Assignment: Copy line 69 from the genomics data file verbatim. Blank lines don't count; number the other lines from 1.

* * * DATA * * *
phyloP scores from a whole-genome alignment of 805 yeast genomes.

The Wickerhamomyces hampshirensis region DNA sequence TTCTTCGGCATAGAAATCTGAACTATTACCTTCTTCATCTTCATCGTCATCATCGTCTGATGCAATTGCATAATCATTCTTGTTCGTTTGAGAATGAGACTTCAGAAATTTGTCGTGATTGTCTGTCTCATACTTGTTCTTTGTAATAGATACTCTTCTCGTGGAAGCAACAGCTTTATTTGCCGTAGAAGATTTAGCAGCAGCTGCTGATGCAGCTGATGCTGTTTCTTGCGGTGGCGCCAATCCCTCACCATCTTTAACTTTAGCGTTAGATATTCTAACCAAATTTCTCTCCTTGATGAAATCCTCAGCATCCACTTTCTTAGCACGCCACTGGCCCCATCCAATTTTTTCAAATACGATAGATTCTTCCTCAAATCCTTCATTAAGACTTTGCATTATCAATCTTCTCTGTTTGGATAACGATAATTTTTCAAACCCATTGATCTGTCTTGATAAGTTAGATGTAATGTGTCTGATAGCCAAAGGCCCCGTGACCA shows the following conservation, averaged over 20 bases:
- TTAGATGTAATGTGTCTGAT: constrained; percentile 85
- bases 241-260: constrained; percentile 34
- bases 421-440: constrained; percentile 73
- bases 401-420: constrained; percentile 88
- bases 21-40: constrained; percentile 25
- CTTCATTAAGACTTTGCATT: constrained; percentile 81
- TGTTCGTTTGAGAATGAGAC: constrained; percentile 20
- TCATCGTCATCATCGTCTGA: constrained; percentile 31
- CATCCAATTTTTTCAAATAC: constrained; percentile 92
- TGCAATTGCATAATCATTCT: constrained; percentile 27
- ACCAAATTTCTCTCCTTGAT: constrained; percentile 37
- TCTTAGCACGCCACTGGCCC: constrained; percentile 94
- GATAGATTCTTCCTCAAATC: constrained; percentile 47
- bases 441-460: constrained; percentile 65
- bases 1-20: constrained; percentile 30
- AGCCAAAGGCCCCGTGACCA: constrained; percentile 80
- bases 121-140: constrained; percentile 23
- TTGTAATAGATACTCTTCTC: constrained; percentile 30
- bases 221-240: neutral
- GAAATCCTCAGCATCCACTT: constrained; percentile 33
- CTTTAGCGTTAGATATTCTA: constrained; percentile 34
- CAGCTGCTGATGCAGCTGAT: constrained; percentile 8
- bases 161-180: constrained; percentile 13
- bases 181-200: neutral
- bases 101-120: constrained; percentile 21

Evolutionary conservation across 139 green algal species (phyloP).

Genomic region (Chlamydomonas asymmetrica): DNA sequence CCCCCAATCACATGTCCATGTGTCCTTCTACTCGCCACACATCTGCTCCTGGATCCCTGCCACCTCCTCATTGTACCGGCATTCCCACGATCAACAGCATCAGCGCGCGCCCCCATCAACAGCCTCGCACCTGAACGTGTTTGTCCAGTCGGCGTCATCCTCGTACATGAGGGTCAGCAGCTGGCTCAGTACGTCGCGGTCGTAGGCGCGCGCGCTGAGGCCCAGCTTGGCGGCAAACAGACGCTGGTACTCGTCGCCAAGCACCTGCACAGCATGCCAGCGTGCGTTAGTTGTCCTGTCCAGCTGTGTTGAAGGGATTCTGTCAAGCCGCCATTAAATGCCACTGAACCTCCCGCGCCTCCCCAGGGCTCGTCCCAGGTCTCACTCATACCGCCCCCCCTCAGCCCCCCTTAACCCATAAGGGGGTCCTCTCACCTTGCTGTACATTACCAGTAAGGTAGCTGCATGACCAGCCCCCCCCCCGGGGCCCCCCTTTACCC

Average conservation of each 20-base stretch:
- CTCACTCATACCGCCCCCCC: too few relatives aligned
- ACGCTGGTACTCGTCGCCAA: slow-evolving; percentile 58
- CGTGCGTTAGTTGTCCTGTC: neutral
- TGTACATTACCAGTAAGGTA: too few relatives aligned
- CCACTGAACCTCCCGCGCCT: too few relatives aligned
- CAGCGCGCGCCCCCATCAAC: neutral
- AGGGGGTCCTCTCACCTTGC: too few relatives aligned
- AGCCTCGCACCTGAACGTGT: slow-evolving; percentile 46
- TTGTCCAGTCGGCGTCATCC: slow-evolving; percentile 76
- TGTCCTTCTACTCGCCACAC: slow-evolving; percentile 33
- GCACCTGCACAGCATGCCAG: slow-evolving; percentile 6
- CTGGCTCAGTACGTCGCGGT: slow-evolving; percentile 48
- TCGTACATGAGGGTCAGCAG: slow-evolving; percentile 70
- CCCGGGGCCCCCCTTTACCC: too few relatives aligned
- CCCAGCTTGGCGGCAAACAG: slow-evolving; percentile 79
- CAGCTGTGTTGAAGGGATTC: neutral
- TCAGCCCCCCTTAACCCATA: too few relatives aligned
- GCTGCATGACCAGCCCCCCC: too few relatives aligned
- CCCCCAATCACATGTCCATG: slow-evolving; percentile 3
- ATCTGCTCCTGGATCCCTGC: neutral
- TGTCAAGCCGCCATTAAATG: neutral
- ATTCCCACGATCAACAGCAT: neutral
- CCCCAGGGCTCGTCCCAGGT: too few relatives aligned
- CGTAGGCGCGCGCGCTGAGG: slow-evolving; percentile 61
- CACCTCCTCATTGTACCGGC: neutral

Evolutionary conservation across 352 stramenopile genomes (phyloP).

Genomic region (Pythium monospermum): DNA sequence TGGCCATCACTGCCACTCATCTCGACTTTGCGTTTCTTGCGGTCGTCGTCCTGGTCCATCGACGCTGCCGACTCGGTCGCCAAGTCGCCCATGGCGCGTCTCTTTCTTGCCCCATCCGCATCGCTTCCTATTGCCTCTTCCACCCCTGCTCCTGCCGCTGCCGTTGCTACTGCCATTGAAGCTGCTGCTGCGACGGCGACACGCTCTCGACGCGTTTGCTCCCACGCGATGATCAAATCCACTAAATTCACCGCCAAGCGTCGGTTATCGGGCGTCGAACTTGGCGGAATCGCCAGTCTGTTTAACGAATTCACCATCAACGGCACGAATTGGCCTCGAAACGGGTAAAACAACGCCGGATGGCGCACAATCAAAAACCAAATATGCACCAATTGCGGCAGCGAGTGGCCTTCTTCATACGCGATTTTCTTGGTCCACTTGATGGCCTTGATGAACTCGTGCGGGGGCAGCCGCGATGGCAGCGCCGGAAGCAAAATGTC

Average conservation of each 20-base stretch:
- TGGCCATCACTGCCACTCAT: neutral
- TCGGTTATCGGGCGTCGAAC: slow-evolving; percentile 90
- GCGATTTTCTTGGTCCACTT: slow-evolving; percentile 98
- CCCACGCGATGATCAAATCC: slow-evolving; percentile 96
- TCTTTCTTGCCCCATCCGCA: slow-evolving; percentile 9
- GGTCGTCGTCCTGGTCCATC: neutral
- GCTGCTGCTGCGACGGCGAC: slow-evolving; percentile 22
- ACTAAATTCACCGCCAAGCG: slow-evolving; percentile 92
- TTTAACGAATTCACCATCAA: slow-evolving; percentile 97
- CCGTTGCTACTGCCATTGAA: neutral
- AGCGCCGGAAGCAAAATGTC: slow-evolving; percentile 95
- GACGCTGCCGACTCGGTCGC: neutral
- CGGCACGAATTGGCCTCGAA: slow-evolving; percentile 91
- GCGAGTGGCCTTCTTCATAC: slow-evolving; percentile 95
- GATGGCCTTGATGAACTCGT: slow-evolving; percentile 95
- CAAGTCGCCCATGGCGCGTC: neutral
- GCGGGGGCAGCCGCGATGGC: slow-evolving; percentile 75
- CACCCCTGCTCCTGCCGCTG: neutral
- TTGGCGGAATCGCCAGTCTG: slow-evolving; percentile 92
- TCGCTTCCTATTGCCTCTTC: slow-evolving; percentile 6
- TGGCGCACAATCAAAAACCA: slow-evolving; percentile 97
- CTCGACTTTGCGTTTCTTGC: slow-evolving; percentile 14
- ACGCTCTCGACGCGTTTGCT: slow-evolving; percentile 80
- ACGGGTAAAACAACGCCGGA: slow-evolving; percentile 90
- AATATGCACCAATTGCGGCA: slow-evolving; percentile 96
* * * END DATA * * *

- AGCGCCGGAAGCAAAATGTC: slow-evolving; percentile 95